“ShaTeal is always asking questions about what we are doing and what the end goal is,” Massman said. Pearman, who wants to go to graduate school, said, “I feel everyone should get a chance to do this as an undergraduate.”
Studying antibiotic resistance
“FAST made me realize I need to figure out what I am doing after graduation,” said sophomore Caroline Kincade. The Minnesota native transferred to SDSU after two years in a vet tech program.
Kincade, who is in the Van D. and Barbara B. Fishback Honors College, is pursuing a microbiology major with a chemistry minor. She worked with doctoral student Heather Deter on a project to figure out how persister cells contribute to antibiotic resistance, under the mentorship of Assistant Biology and Microbiology Professor Nicolas Butzin.
“Doing research taught me a lot of patience,” she explained. “I have to think more about what I’m doing. In a lab class, we have a procedure. If the experiment does not work, we go on to the next. In research, we have to figure out why it did not work and redo it until it works. When we care about it, we want to learn more.”
Kincade has decided to combine veterinary medicine with microbiology. “This experience set me up for success,” she said.
SDSU sophomore Kaleb Parajuli, a wildlife fisheries major from Baltic, stretched his horizons by testing the effectiveness of two treatments designed to increase the soybeans’ nitrogen-fixing power. “I learned a lot working with vegetation in the field that I can use in terms of wildlife habitat,” he said.
“Kaleb is well organized and learned a lot about planning a relatively large experiment and collecting data,” said Parajuli’s faculty mentor, Associate Professor Senthil Subramanian. Parjuli also worked with Agronomy Field Specialists David Karki and Anthony Bly.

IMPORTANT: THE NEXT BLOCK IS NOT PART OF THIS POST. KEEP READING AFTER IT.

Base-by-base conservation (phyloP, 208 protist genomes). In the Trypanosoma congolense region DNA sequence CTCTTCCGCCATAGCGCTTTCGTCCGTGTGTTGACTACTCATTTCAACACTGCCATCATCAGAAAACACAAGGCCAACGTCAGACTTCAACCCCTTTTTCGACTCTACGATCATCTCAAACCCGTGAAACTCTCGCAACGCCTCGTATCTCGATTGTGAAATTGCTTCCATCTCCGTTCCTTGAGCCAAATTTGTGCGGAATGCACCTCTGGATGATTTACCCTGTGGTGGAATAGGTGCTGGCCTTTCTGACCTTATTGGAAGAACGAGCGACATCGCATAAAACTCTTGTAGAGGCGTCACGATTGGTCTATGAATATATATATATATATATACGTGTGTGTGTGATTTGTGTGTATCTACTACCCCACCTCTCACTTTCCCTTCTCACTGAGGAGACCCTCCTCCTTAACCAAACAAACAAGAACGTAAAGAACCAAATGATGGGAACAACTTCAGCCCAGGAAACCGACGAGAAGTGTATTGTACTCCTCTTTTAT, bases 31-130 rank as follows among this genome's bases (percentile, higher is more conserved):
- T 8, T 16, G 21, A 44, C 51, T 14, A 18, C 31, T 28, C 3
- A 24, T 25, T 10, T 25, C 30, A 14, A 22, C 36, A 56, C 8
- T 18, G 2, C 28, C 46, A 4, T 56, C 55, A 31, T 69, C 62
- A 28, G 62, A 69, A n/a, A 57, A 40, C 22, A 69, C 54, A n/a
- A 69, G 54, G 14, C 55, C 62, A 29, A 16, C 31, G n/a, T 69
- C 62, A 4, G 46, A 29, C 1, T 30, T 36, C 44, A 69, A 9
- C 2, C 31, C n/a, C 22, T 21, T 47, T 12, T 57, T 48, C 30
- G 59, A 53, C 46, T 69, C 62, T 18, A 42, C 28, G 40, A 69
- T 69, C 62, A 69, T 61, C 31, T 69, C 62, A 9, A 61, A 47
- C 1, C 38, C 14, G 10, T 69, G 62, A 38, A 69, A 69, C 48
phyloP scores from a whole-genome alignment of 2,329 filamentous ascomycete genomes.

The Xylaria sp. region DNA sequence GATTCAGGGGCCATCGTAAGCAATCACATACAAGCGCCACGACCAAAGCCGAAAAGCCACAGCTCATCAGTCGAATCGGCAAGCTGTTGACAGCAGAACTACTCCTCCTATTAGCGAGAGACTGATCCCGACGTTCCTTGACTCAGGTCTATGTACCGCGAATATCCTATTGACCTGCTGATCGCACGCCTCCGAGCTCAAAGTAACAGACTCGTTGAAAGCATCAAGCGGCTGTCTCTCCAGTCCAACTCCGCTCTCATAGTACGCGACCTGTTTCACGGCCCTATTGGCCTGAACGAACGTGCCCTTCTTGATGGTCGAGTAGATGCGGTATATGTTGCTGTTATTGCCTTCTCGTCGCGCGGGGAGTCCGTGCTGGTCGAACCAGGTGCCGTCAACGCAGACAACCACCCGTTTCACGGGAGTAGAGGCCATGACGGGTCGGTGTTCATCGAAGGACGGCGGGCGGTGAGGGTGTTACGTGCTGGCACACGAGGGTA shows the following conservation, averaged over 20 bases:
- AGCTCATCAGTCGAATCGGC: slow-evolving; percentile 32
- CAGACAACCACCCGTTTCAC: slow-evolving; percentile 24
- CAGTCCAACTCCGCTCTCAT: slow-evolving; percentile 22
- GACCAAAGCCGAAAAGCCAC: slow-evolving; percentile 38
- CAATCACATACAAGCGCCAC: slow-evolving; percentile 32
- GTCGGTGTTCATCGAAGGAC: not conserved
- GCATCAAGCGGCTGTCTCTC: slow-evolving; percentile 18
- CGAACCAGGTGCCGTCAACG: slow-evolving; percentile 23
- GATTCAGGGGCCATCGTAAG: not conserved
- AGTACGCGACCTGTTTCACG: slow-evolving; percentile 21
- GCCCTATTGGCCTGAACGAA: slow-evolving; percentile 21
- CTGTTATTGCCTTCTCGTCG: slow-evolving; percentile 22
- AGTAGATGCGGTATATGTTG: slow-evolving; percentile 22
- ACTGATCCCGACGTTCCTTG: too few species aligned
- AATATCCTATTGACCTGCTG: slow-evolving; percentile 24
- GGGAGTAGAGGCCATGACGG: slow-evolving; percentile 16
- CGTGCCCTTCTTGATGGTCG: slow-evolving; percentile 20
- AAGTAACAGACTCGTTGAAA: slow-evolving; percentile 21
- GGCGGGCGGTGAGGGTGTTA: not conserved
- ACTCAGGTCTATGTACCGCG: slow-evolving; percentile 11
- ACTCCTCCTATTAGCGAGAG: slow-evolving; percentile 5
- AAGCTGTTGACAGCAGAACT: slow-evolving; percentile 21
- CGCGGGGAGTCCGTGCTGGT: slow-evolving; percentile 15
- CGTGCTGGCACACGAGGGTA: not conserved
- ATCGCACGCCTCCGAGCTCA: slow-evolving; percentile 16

Parajuli measured chlorophyll and nitrogen content as well as leaf index weekly and counted the soybean nodules and calculated root, shoot and nodule biomass every three weeks. Graduate student Jesus Loya assisted him with the field work.
Parajuli recommended the fellowship to other students, saying, “Take the opportunity—you might discover something that can change your outlook.”
Immersed in parliamentary procedure
Wisconsin native Amie Carter had her high school chapter of the National Future Farmers of America Organization in mind when she chose assistant professors Troy White and Laura Hasselquist of the Department of Teaching, Learning and Leadership as her mentors. The junior ag education major at SDSU developed an interactive notebook on parliamentary procedures geared toward middle and high-school students.
“A self-evaluation this summer showed that my top five strengths fit into the component of parliamentary procedures,” Carter explained. “Doing this notebook was so much fun—and this is something I intend to use in my future classroom.”
White said, “Amie was passionate about her work.” At a summer conference, he showed Carter’s notebook to 10 to 15 teachers who gave her feedback. “They were excited about it,” he said. He’ll share it again at a conference this fall. Her notebook will also be available on Open PRAIRIE. “We will know whether it is being used,” he said.